« Reply #34 on: May 05, 2023, 10:59:41 AM »
The steering head ,tank and probably the front frame seem to be Villiers ,too.......possibly the rear frame with an adjustments of tube lengths.

Offline cardan

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Re: Spark, Bownian, Warrior, Torpedo... who made the frames?
« Reply #35 on: May 06, 2023, 02:05:01 AM »
It would be fun to see one close up and get some answers, but I wonder if the Jardine/Villiers "unit" power plant ever made it into proper production. The pic of the Ray is the only one I've ever seen, but Jardine also took out an advert in the Show edition of the Motor Cycle for the "Jardine" power plant (they didn't mention Villiers). Did any other make use it?

Leon

Offline R

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Re: Spark, Bownian, Warrior, Torpedo... who made the frames?
« Reply #36 on: May 06, 2023, 11:44:49 PM »
As an offshoot from this discussion, I looked (in vain) for a pic of this Villiers 500cc 4 stroke twin.
But found this - from the Adelaide Hills Restorers Club, and Ron Wiley.

"In 1930 a very interesting prototype motorcycle engine was produced, it was a 500cc four stroke twin cylinder
engine identical the Triumph Speed Twin produced six years later. The timing cover is identical to the Triumph but
had Villiers cast in it.".

Now Val Page of Triumph is credited with this design, mid 1930s..
But did Villiers have a hand in it ??
https://ogden_images.s3.amazonaws.com/www.motorcycleclassics.com/images/2013/04/11090011/Triumph-1.jpg

We diverge ....


Offline john.k

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Re: Spark, Bownian, Warrior, Torpedo... who made the frames?
« Reply #37 on: May 07, 2023, 01:43:35 AM »
The Page designed Triumph twin was different from the Speed Twin ,it had a single rear camshaft and exposed valves (typical of the time)..........Turners Speed Twin was supposedly a close copy of the top end of the Riley car engine ,with enclosed valves ,coupled to his own design of bottom end .

Offline R

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Re: Spark, Bownian, Warrior, Torpedo... who made the frames?
« Reply #38 on: May 07, 2023, 03:25:39 AM »
Yes I wondered which Triumph engine that quote was actually referring to.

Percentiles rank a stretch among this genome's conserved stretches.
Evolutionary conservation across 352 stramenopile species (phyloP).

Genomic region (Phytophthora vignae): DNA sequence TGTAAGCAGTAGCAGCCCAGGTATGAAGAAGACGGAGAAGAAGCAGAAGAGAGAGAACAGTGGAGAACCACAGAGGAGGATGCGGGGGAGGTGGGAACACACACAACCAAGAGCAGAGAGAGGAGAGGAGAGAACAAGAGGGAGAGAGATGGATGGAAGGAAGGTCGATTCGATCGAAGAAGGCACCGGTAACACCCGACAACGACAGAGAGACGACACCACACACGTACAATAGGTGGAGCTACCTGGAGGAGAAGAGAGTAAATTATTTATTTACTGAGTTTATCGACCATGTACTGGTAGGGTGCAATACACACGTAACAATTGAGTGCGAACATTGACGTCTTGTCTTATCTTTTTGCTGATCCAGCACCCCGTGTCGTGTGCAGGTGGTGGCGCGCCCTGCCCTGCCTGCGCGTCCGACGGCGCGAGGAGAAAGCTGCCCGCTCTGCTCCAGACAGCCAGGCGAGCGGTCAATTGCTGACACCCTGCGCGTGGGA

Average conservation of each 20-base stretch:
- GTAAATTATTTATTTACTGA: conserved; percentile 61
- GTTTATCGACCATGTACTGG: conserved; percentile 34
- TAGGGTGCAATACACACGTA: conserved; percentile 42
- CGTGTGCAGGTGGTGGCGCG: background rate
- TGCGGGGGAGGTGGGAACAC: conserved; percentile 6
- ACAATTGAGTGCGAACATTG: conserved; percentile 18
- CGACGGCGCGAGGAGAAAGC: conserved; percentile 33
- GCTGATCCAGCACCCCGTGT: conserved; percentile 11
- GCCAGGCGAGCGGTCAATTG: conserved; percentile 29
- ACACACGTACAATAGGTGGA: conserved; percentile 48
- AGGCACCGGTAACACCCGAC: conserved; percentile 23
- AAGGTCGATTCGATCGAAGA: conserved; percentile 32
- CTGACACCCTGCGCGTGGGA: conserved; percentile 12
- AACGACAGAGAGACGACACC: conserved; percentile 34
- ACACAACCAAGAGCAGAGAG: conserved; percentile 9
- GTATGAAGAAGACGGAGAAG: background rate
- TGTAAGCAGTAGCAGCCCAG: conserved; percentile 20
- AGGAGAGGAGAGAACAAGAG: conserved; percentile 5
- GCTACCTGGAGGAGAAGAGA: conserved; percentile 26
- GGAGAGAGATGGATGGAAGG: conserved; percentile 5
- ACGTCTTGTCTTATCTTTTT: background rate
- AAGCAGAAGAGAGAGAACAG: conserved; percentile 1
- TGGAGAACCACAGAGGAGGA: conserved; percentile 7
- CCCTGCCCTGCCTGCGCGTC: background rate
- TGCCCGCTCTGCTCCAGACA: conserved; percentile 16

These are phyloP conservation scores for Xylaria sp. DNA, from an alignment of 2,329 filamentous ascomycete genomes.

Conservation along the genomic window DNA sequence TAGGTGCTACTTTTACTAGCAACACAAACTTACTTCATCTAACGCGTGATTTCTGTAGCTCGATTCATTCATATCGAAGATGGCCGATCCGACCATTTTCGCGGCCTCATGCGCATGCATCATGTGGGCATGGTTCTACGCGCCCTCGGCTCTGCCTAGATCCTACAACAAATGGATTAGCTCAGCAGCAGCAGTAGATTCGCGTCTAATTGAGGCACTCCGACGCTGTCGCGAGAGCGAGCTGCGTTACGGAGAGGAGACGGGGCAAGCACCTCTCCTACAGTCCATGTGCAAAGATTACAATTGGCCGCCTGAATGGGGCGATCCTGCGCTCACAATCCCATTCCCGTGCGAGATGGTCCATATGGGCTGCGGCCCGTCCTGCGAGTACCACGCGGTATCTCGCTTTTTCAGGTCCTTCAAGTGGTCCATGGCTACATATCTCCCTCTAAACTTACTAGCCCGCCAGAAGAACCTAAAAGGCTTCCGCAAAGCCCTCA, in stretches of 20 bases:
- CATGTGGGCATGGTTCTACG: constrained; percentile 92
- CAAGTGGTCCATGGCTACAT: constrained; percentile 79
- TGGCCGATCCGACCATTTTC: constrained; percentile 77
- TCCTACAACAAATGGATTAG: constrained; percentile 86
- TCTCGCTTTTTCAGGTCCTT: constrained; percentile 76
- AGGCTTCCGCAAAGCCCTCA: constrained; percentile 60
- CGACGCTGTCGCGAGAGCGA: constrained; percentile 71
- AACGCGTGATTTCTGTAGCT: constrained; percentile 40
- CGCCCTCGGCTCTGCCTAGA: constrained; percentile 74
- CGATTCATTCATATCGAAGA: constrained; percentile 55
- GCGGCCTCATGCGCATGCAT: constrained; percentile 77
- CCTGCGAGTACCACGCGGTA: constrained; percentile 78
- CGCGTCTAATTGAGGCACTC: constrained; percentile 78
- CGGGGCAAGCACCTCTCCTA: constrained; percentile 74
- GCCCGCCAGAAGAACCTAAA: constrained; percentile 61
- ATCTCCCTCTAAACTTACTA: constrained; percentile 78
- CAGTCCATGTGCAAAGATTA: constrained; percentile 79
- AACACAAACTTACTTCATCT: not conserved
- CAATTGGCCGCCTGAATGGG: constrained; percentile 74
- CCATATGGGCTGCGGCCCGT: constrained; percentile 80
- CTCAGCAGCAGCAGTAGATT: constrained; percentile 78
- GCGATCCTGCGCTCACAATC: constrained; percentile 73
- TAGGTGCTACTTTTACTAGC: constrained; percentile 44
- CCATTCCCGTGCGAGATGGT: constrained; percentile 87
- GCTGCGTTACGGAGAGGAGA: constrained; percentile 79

Now we do need to find a pic of the Villiers twin. ?

Offline 33d6

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Re: Spark, Bownian, Warrior, Torpedo... who made the frames?
« Reply #39 on: May 07, 2023, 03:10:41 PM »
Somewhere I have a photocopy of a photocopy of it but itís not good. Iíll dig it out and see if I can anything with it. It came from Jack Sizer, the first and very keen VMCC Villiers marque specialist.

Offline john.k

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Re: Spark, Bownian, Warrior, Torpedo... who made the frames?
« Reply #40 on: May 08, 2023, 03:53:06 AM »
Enclosed exhaust valves wernt possible on air cooled OHV motorbike engines until the mid 1930s,when a new spring steel developed for airplane engines came on the market.

Offline 33d6

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Re: Spark, Bownian, Warrior, Torpedo... who made the frames?
« Reply #41 on: May 08, 2023, 09:39:21 AM »
Found it plus an explanatory letter by Jack Sizer. I've made a scan of both. You'll see why I think the Turner Triumph follows down the same path.
Cheers,

Offline R

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Re: Spark, Bownian, Warrior, Torpedo... who made the frames?
« Reply #42 on: May 08, 2023, 10:11:52 AM »
Thankyou thankyou

You'll see why I think the Turner Triumph follows down the same path.

Very much so.
You'd have to say that Mr Turner must have seen this,
if indeed Villiers didn't even have a hand in it.

We wonder who in Villiers did the 1930 version ?
They hired a lot of capable people over the years.

Offline R

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Re: Spark, Bownian, Warrior, Torpedo... who made the frames?
« Reply #43 on: May 08, 2023, 10:14:50 AM »
Jack Sizer has had a potted version of his Villiers history online at

http://www.users.globalnet.co.uk/~pattle/nacc/arc0596.htm

Only the earlier 4 stroke gets a mention though.

Offline cardan

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Re: Spark, Bownian, Warrior, Torpedo... who made the frames?
« Reply #44 on: May 08, 2023, 10:59:38 AM »
Oh. Are we sure that this particular engine dates from 1929-30. If so, it looks like it was plucked from a time machine. More likely 1950?

Leon